“And that is truly just the tip of the iceberg,” Murray said of the domestic spending cuts. “We’re talking tens of billions of dollars slashed—to programs that keep our country competitive, our economy strong, and our families safe and sound.”
Murray made clear that the path forward is for House Republicans to return to the spending deal they pressed for and negotiated in the first place.
“This is really no run-of-the-mill CR outcome—which would be bad enough as it is,” said Senator Murray. “We have to come together, do the hard work of governing, and hammer out bipartisan spending bills that actually reflect what we think our nation needs. That starts with getting back to the bipartisan spending agreement House Republicans wanted—and agreeing extreme partisan riders have no place in our spending bills.”
“But we need House Republicans to hold up their end of the bargain here,” continued Senator Murray. “That means sticking to the entire agreement—and using the full resources it provides—for defense and domestic programs. We can’t move forward if House Republicans are busy trying to go back on their word—especially for a deal they pushed for and negotiated in the first place. When you negotiate a deal, you don’t then bargain over how much of your word you are going to keep. Deals are built on common ground and mutual trust—not shifting sand.”
Senator Murray’s full remarks, as delivered, are below:
“Thank you, M. President.
“We have a lot of work to get done before January 19th, the next deadline to pass funding and avoid a shutdown.
“The American people are looking for serious leadership—and results.
“And I come to the floor to be clear about what the standard for success is here.
“We need to pass regular, full-year funding—based on the bipartisan spending agreement from earlier this year—that actually responds to the challenges before us.
“Anything less means missing critical opportunities and worse.
“A date-change, full-year CR as proposed by House Speaker Johnson, would be unprecedented and reckless. Why is that?
“Well, because the Speaker’s proposal would lock in outdated spending plans and devastating across-the-board cuts while locking all of us out of any kind of thoughtful decision-making process for our nation’s future, all of which should be absolutely unacceptable to everyone here.
“It’s one thing to have short-term CRs so we have additional time to negotiate in good faith, and finish passing full year bills that strengthen our nation.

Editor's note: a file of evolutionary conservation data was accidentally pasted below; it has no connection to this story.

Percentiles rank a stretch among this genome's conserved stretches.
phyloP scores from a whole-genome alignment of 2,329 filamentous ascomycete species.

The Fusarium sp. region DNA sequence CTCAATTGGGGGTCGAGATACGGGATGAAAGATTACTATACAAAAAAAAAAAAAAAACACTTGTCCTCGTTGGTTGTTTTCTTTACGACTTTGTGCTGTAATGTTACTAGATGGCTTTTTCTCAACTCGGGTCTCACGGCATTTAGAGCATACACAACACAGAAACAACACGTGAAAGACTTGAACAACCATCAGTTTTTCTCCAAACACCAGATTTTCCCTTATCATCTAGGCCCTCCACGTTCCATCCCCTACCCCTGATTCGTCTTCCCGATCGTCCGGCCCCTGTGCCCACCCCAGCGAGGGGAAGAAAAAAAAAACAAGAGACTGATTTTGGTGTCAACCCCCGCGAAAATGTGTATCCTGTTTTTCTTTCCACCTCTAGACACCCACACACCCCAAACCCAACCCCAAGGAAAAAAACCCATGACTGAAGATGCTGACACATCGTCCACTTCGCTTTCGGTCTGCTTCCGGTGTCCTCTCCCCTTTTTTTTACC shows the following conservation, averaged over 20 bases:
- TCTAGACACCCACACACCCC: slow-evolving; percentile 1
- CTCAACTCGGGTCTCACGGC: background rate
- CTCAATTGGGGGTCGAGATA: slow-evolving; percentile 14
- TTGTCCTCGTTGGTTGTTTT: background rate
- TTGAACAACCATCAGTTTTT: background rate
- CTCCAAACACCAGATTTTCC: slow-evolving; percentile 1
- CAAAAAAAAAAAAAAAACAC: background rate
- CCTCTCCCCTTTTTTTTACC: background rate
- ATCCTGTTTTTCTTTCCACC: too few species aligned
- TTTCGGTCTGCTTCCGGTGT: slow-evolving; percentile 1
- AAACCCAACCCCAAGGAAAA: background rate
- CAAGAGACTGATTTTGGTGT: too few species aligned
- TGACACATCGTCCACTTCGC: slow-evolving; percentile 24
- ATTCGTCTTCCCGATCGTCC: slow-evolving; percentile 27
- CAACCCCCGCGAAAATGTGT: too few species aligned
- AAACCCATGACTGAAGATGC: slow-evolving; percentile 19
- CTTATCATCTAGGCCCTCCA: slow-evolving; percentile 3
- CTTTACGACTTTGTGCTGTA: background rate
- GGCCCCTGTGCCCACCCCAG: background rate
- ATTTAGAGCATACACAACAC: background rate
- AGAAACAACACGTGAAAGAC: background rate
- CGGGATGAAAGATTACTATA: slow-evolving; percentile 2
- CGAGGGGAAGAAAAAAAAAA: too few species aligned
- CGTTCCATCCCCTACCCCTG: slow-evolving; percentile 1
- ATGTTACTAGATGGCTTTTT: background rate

“But it is another thing entirely do a year-long, CR because we have no intention of doing our job.
“We cannot just throw up our hands, act like nothing in the world has changed in the past twelve months, abdicate our responsibility to our constituents, and box in our nation’s future by putting the government on autopilot.
“When you put the government on autopilot without direction or any consideration of changing needs, you are functionally causing year-over-year funding cuts—without any rhyme, reason, or recalibration for new and changing priorities, causing huge uncertainties and inefficiencies across our federal government, and seriously impairing every single one of our agencies’ abilities to fulfill their missions and move our country forward.
“And that by the way is all before taking into account the incredibly steep across-the-board cuts that would come into play under this scenario under the Fiscal Responsibility Act.
“This runs way deeper than numbers—at best—stagnating on a page, and agencies cutting hardworking staff and crucial services.
“We are talking about missing opportunities on issues where the clock is ticking, pulling the rug out from families who are struggling, and undermining our national defense and security in front of the whole world.
“I think we all understand now is a dangerous time to signal America’s global leadership is faltering, but that is exactly the message a year-long CR will send: a year of America’s military falling behind and a year of our diplomatic and humanitarian efforts falling behind!
“When we put our government on autopilot, we are telling the world Congress is asleep at the wheel, and incapable of responding to the growing threats of an ever more dangerous world.
“In practical terms for Defense, as my colleague—the senior Senator from Maine and Vice Chair of the Committee—said here on the floor recently, it means the Pentagon freezing 330 new programs or production increases.
“It means falling behind in building ours ships, subs, and much more—and doing so by the way at a time when China already has a larger navy.